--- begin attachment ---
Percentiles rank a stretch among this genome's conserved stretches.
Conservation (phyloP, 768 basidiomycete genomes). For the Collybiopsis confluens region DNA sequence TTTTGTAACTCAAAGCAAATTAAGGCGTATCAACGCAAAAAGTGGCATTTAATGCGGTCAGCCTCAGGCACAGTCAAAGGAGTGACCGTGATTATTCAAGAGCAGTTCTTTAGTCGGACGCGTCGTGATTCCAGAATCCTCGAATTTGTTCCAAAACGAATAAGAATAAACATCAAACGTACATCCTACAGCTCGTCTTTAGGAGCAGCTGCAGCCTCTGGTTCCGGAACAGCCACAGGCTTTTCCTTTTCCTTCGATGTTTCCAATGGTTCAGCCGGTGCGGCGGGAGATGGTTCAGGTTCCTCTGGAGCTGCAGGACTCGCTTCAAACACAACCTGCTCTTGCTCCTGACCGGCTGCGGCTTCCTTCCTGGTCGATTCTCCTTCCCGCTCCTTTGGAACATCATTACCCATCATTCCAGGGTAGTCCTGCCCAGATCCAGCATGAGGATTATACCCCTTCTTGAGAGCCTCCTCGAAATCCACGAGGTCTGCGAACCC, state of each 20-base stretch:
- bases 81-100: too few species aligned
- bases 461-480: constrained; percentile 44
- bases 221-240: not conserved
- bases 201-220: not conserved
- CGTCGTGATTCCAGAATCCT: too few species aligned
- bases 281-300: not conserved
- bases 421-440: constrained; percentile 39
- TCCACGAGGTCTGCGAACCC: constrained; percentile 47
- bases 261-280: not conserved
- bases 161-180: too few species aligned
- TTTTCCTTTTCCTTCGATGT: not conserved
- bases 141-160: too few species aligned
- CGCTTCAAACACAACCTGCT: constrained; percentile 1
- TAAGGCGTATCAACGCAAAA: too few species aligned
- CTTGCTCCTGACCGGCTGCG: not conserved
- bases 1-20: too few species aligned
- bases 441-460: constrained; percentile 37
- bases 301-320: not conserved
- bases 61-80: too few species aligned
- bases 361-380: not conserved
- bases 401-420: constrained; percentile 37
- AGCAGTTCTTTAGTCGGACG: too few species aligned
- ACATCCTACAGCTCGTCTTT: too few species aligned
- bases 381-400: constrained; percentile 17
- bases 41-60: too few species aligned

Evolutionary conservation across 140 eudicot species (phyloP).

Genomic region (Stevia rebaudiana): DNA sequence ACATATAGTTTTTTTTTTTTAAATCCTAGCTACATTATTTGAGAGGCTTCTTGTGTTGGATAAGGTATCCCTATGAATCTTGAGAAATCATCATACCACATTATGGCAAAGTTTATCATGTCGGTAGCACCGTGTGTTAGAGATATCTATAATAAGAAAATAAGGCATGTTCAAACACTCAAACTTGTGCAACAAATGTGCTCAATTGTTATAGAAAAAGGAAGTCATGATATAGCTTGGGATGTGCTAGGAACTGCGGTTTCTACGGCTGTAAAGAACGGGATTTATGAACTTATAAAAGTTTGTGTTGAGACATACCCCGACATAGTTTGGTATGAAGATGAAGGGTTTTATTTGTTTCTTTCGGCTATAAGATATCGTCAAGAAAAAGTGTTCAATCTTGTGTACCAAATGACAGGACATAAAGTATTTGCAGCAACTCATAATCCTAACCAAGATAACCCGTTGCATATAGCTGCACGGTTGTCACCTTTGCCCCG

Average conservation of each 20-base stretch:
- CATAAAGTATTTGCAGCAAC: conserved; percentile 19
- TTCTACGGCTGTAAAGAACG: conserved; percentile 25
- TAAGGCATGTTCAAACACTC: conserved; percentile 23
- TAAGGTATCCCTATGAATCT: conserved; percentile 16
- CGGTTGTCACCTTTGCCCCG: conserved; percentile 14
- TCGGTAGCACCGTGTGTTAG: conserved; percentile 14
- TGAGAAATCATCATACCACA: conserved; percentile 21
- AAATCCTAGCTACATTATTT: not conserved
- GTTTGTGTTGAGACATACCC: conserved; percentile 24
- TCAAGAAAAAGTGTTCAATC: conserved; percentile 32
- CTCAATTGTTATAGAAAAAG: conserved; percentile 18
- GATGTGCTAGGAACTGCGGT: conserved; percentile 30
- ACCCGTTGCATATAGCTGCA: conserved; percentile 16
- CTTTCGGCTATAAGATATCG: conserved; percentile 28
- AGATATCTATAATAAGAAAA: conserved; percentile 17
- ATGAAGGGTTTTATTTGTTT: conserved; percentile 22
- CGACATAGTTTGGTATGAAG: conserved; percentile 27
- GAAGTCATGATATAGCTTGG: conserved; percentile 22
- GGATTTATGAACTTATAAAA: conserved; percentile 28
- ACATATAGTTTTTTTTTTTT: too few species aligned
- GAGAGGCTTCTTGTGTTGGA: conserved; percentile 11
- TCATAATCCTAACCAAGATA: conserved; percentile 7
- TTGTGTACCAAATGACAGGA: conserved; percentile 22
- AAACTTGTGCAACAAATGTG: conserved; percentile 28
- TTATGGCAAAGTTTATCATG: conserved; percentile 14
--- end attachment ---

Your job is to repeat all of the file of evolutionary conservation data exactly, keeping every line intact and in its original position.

Percentiles rank a stretch among this genome's conserved stretches.
Conservation (phyloP, 768 basidiomycete genomes). For the Collybiopsis confluens region DNA sequence TTTTGTAACTCAAAGCAAATTAAGGCGTATCAACGCAAAAAGTGGCATTTAATGCGGTCAGCCTCAGGCACAGTCAAAGGAGTGACCGTGATTATTCAAGAGCAGTTCTTTAGTCGGACGCGTCGTGATTCCAGAATCCTCGAATTTGTTCCAAAACGAATAAGAATAAACATCAAACGTACATCCTACAGCTCGTCTTTAGGAGCAGCTGCAGCCTCTGGTTCCGGAACAGCCACAGGCTTTTCCTTTTCCTTCGATGTTTCCAATGGTTCAGCCGGTGCGGCGGGAGATGGTTCAGGTTCCTCTGGAGCTGCAGGACTCGCTTCAAACACAACCTGCTCTTGCTCCTGACCGGCTGCGGCTTCCTTCCTGGTCGATTCTCCTTCCCGCTCCTTTGGAACATCATTACCCATCATTCCAGGGTAGTCCTGCCCAGATCCAGCATGAGGATTATACCCCTTCTTGAGAGCCTCCTCGAAATCCACGAGGTCTGCGAACCC, state of each 20-base stretch:
- bases 81-100: too few species aligned
- bases 461-480: constrained; percentile 44
- bases 221-240: not conserved
- bases 201-220: not conserved
- CGTCGTGATTCCAGAATCCT: too few species aligned
- bases 281-300: not conserved
- bases 421-440: constrained; percentile 39
- TCCACGAGGTCTGCGAACCC: constrained; percentile 47
- bases 261-280: not conserved
- bases 161-180: too few species aligned
- TTTTCCTTTTCCTTCGATGT: not conserved
- bases 141-160: too few species aligned
- CGCTTCAAACACAACCTGCT: constrained; percentile 1
- TAAGGCGTATCAACGCAAAA: too few species aligned
- CTTGCTCCTGACCGGCTGCG: not conserved
- bases 1-20: too few species aligned
- bases 441-460: constrained; percentile 37
- bases 301-320: not conserved
- bases 61-80: too few species aligned
- bases 361-380: not conserved
- bases 401-420: constrained; percentile 37
- AGCAGTTCTTTAGTCGGACG: too few species aligned
- ACATCCTACAGCTCGTCTTT: too few species aligned
- bases 381-400: constrained; percentile 17
- bases 41-60: too few species aligned

Evolutionary conservation across 140 eudicot species (phyloP).

Genomic region (Stevia rebaudiana): DNA sequence ACATATAGTTTTTTTTTTTTAAATCCTAGCTACATTATTTGAGAGGCTTCTTGTGTTGGATAAGGTATCCCTATGAATCTTGAGAAATCATCATACCACATTATGGCAAAGTTTATCATGTCGGTAGCACCGTGTGTTAGAGATATCTATAATAAGAAAATAAGGCATGTTCAAACACTCAAACTTGTGCAACAAATGTGCTCAATTGTTATAGAAAAAGGAAGTCATGATATAGCTTGGGATGTGCTAGGAACTGCGGTTTCTACGGCTGTAAAGAACGGGATTTATGAACTTATAAAAGTTTGTGTTGAGACATACCCCGACATAGTTTGGTATGAAGATGAAGGGTTTTATTTGTTTCTTTCGGCTATAAGATATCGTCAAGAAAAAGTGTTCAATCTTGTGTACCAAATGACAGGACATAAAGTATTTGCAGCAACTCATAATCCTAACCAAGATAACCCGTTGCATATAGCTGCACGGTTGTCACCTTTGCCCCG

Average conservation of each 20-base stretch:
- CATAAAGTATTTGCAGCAAC: conserved; percentile 19
- TTCTACGGCTGTAAAGAACG: conserved; percentile 25
- TAAGGCATGTTCAAACACTC: conserved; percentile 23
- TAAGGTATCCCTATGAATCT: conserved; percentile 16
- CGGTTGTCACCTTTGCCCCG: conserved; percentile 14
- TCGGTAGCACCGTGTGTTAG: conserved; percentile 14
- TGAGAAATCATCATACCACA: conserved; percentile 21
- AAATCCTAGCTACATTATTT: not conserved
- GTTTGTGTTGAGACATACCC: conserved; percentile 24
- TCAAGAAAAAGTGTTCAATC: conserved; percentile 32
- CTCAATTGTTATAGAAAAAG: conserved; percentile 18
- GATGTGCTAGGAACTGCGGT: conserved; percentile 30
- ACCCGTTGCATATAGCTGCA: conserved; percentile 16
- CTTTCGGCTATAAGATATCG: conserved; percentile 28
- AGATATCTATAATAAGAAAA: conserved; percentile 17
- ATGAAGGGTTTTATTTGTTT: conserved; percentile 22
- CGACATAGTTTGGTATGAAG: conserved; percentile 27
- GAAGTCATGATATAGCTTGG: conserved; percentile 22
- GGATTTATGAACTTATAAAA: conserved; percentile 28
- ACATATAGTTTTTTTTTTTT: too few species aligned
- GAGAGGCTTCTTGTGTTGGA: conserved; percentile 11
- TCATAATCCTAACCAAGATA: conserved; percentile 7
- TTGTGTACCAAATGACAGGA: conserved; percentile 22
- AAACTTGTGCAACAAATGTG: conserved; percentile 28
- TTATGGCAAAGTTTATCATG: conserved; percentile 14